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Digital Print, 2019
Signed Print Edition of 35
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Beuvron En Auge Panorama (2019) is a digital print by David Hockney created with the use of an iPad. Hockney has been drawing on the iPad since it was first released in 2010 and his artistic output inspired by the medium continues to be prolific, including 212 digital paintings produced in 2018. The print depicts a town square in Beuvron-en-Auge, a small town in Normandy, the region of France where David Hockney has been based with his partner Jean-Pierre Gonçalves de Lima since 2018. The scene of a small town is depicted from a high viewpoint and positions the regional Norman architecture against distant, picturesque fields.
Beuvron En Auge Panorama, like many of Hockney’s digital paintings, represents his return to the recognizable style characterised by bright colour palette and childlike imagery. Similarly to such signature works as Pembroke Studio Interior (1984), the key elements of the scene here, such as buildings, fields, and trees are vividly schematized. Orderly geometric forms dominate the image in stark contrast to the more experimental side of Hockney’s practice exemplified by such works as Celia With Chair (1986). The distinctly Norman architecture dominating the print exemplifies simplicity and precision of line. With his renewed interest in bright colour palette and orderly, geometric forms, Hockney endows the small-town landscape with a lighthearted character reminiscent of a child’s colour book.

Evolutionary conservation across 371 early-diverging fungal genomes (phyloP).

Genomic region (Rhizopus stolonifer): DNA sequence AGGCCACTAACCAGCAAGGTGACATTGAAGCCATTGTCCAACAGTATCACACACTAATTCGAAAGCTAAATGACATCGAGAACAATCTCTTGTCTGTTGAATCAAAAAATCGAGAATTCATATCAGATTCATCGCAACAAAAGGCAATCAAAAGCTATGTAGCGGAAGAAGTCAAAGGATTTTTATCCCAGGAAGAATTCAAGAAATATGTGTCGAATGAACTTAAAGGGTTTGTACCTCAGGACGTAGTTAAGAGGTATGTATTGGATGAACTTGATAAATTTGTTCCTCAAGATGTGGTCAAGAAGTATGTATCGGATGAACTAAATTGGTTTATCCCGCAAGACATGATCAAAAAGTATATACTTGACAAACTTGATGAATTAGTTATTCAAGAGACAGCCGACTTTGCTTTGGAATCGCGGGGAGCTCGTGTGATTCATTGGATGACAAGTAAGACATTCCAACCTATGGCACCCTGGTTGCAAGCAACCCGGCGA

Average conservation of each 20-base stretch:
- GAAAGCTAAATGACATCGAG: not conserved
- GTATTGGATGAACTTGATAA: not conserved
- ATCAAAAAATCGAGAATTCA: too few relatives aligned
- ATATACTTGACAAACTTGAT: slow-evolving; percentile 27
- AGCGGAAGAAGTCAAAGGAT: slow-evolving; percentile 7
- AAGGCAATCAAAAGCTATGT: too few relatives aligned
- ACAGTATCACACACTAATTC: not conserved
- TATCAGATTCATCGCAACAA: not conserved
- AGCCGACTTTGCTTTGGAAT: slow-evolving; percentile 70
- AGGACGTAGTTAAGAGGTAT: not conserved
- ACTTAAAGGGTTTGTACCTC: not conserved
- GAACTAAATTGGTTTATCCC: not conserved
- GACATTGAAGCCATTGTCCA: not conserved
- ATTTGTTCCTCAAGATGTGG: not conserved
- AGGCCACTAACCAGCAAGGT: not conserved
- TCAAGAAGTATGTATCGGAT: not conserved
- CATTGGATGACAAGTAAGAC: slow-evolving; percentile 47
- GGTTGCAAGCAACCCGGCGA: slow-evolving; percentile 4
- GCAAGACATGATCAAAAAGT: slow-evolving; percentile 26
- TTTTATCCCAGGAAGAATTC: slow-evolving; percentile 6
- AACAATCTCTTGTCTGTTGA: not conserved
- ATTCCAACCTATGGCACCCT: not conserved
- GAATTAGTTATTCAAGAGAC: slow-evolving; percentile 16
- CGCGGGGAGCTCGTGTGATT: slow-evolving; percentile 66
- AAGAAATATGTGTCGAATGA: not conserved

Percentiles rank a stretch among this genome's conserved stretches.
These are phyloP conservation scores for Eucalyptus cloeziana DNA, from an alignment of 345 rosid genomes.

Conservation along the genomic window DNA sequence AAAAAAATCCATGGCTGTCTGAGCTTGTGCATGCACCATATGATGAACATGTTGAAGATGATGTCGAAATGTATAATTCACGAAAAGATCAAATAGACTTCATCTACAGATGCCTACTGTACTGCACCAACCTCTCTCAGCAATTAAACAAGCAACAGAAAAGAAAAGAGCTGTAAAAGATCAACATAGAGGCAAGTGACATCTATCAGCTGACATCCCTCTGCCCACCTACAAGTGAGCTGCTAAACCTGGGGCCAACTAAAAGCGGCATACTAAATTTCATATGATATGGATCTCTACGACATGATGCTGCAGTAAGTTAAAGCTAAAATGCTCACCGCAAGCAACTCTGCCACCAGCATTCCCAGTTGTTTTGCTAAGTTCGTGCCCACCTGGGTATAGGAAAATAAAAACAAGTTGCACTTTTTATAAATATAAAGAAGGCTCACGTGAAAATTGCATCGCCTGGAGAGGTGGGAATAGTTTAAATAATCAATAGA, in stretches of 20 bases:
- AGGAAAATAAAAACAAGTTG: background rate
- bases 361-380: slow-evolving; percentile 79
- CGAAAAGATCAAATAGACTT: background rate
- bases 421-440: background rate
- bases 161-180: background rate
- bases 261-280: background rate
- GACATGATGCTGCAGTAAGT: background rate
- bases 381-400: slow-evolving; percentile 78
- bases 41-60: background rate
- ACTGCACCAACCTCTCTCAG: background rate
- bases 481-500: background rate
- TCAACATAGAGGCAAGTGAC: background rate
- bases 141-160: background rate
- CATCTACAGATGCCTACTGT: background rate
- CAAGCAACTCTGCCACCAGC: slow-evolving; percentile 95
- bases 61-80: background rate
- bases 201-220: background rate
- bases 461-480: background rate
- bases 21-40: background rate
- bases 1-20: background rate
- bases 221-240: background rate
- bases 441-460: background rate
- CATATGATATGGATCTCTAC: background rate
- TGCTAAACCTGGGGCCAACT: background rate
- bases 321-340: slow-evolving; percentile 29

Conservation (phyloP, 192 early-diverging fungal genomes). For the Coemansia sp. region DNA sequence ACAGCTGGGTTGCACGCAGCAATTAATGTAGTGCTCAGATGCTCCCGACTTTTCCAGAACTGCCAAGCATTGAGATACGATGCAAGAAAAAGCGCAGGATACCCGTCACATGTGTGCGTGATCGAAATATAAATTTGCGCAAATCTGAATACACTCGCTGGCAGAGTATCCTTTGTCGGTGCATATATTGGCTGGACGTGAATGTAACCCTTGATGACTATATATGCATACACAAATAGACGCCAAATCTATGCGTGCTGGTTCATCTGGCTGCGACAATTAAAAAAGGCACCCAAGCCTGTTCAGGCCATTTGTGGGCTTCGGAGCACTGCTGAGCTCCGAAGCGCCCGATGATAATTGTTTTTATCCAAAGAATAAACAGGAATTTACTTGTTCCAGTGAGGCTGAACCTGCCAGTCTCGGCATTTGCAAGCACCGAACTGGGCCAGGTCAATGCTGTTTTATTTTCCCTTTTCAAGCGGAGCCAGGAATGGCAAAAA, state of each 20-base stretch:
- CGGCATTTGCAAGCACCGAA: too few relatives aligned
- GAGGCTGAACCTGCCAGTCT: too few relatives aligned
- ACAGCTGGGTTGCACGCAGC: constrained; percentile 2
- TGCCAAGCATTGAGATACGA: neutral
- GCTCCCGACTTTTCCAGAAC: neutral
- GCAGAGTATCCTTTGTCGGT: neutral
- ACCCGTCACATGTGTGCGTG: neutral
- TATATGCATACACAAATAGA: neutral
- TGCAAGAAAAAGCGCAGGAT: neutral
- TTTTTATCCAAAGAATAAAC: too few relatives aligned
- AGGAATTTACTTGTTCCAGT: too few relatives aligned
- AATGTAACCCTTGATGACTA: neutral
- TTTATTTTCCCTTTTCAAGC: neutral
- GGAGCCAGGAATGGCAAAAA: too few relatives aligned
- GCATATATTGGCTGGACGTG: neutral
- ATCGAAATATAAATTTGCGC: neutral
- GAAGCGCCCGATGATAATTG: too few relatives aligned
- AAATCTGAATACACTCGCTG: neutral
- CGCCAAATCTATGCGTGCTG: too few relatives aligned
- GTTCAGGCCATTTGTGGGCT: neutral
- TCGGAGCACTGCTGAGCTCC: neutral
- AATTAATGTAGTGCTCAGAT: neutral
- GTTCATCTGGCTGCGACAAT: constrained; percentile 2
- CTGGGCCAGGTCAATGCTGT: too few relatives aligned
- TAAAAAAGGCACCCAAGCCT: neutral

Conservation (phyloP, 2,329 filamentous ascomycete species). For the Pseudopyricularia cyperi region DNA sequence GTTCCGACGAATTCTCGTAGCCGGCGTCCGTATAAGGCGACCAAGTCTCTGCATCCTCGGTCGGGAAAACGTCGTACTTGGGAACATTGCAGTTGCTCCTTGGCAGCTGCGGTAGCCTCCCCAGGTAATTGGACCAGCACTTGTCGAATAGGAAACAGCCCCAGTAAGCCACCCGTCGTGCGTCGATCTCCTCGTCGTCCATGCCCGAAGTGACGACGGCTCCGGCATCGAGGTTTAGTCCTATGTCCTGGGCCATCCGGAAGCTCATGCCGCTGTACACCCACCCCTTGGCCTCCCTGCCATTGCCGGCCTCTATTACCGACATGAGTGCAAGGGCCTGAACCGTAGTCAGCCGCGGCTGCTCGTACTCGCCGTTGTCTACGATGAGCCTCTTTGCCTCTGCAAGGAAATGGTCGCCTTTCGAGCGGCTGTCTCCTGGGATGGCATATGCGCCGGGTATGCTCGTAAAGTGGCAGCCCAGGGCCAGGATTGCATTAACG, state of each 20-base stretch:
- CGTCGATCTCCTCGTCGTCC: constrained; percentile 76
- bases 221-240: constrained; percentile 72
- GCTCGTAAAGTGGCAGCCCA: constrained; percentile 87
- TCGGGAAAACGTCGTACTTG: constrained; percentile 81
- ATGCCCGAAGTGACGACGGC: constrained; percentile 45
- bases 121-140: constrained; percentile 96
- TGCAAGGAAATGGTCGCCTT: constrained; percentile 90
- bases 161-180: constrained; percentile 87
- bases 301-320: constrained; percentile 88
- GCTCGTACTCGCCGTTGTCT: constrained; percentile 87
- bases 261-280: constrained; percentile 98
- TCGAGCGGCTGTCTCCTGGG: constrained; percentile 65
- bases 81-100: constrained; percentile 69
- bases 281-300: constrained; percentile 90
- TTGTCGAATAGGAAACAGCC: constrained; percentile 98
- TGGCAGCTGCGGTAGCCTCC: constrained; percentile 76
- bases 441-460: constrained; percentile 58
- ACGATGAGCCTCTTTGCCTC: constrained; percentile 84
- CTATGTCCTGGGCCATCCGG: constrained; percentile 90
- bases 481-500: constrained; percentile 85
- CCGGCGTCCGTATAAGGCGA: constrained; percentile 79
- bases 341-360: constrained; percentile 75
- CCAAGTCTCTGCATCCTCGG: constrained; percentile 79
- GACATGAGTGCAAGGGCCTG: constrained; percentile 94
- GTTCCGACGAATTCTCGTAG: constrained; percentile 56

Hockney commented in the context of visual effects the iPad allowed him to achieve: ‘This is a real new medium. So much variety is possible. You can’t overwork this because it’s not a real surface. And you can put anything on anything: a bright, bright blue on top of an intense yellow.’
A unique evidence of Hockney’s interest in the use of modern technology for the purposes of art, the print captures the manifold nature of Hockney’s creative identity. Considered alongside the early works engaging with traditional mediums such as lithography and etching, the drawing attests to a consistently progressive nature of Hockney’s fifty-year career.